A framework should provide the underlying structure we require to build on.
Consider a home. Regardless of the type of home, they all have a similar framework. The framework keeps the house together and defines the basic structure, it starts with the foundation on which the house will sit. From there, the developers and architects build and expand it into something that fits their specific requirements. Without a basic framework, the house will collapse.
The same is true for how we should manage the security of our websites. We believe the security problems we face today to be technological in nature. I disagree. We invest all our energy into the latest technologies, making hardening and configuration changes in the hopes that we are addressing the latest perceived media threat. This approach is flawed, it lacks the structure required to adequately account for the emerging threats.
Attackers are successful not because we’re technically incapable, but because we are behaviorally weak. – @perezbox
At Sucuri we were naive to believe early on that our product was for everyone, we’ve realized over time however that it is not. It’s not that the product isn’t effective, but that the businesses leveraging the products lack a basic understanding and appreciation for basic security principles. Tools are employed with no structure in place to define why they are being deployed.
We have to do a better job of bridging the divide between the knowledge that today’s webmasters have, and those that they require to effectively manage their websites security. Start by defining a basic Website Security Framework that any organization, regardless of size, can employ.
A Basic Website Security Framework
The basis of the proposed framework is not new. It’s borrowed from the Framework for Improving Critical Infrastructure Cybersecurity, developed by the US National Institute of Standards and Technology (NIST). The idea is to educate users on a framework that already exists and can be easily leveraged for your organizations website security needs.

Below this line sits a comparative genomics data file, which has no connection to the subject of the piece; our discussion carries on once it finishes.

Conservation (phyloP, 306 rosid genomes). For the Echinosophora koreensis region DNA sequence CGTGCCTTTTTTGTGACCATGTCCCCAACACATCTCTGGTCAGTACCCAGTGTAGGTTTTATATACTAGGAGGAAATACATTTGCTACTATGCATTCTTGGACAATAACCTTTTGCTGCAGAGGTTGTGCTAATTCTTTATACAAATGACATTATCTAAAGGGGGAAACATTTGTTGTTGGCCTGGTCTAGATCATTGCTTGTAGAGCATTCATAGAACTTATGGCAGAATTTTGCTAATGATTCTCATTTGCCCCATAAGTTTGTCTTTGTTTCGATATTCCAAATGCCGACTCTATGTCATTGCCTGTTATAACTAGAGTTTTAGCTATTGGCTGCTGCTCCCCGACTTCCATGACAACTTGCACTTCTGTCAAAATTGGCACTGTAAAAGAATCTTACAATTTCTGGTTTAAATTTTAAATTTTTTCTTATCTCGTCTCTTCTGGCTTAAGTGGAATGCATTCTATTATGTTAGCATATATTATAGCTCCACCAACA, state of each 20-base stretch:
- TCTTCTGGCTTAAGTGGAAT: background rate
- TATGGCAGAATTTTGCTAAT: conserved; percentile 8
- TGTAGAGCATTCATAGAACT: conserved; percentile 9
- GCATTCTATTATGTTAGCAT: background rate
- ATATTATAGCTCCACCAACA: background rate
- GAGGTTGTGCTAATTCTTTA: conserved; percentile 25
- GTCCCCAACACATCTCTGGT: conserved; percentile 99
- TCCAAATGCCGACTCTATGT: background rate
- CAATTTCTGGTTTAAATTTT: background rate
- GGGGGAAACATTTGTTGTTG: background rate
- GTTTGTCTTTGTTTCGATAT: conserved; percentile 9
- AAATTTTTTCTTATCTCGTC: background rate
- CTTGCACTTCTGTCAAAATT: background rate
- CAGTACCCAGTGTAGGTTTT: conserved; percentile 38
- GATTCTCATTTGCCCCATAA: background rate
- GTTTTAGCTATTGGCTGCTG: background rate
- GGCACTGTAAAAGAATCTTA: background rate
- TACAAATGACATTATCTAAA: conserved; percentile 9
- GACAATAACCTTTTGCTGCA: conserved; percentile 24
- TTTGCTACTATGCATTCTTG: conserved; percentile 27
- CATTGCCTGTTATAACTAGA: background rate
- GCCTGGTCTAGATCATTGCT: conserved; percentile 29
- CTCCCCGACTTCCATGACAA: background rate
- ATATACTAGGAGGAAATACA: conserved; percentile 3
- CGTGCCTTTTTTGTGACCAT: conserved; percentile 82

It is built on 5 core elements: Functions, Categories, Subcategories, and Informative References. Their relationship is as follows:
The functions are designed to organize the key security domains you should be considering. Keep the functions to these core five domains, do not over complicate.
As the illustration shows, the categories are subdivisions of the functions, and the subcategories subdivisions of categories. There is a one to many relationship between Functions and Categories, and Categories and Subcategories. The informative references have a one to one relationship with the subcategories, they are important to ensure that everyone is aligned with the exact steps being leveraged for each control and action.
Improving our Security Posture
The challenges we face today are as much human issues, as technological ones. Before looking to deploy security solutions into your stack ask yourself what your general disposition is towards security. The framework above is designed to help you in this process.
As you consider the framework, think of security as a continuous process. The threat landscape is constantly evolving, your security posture should also evolve. Revisit the process at some interval (e.g., weekly, monthly, quarterly). It’s not about the frequency as much as the simple act of actually revisiting the process.
In future posts I’ll dive into each function and category. For now, consider the questions you would ask yourself in each function, and how that will have a domino affect through the design, and eventually your deployment of security controls.
A simple thought exercise: Start with the Identification function.
When was the last time you created an inventory of a) the number of domains you manage? b) the various plugins, integrations, extensions, they leverage? or c) where they are hosted?
We do not get hacked because cyber criminals have an advantage over us, or because of the platforms we use. We get hacked because we are generally lazy. We fail to take the basic precautions required when introducing a new property to the greater internet ecosystem.
Note: Thanks AJ for your designs.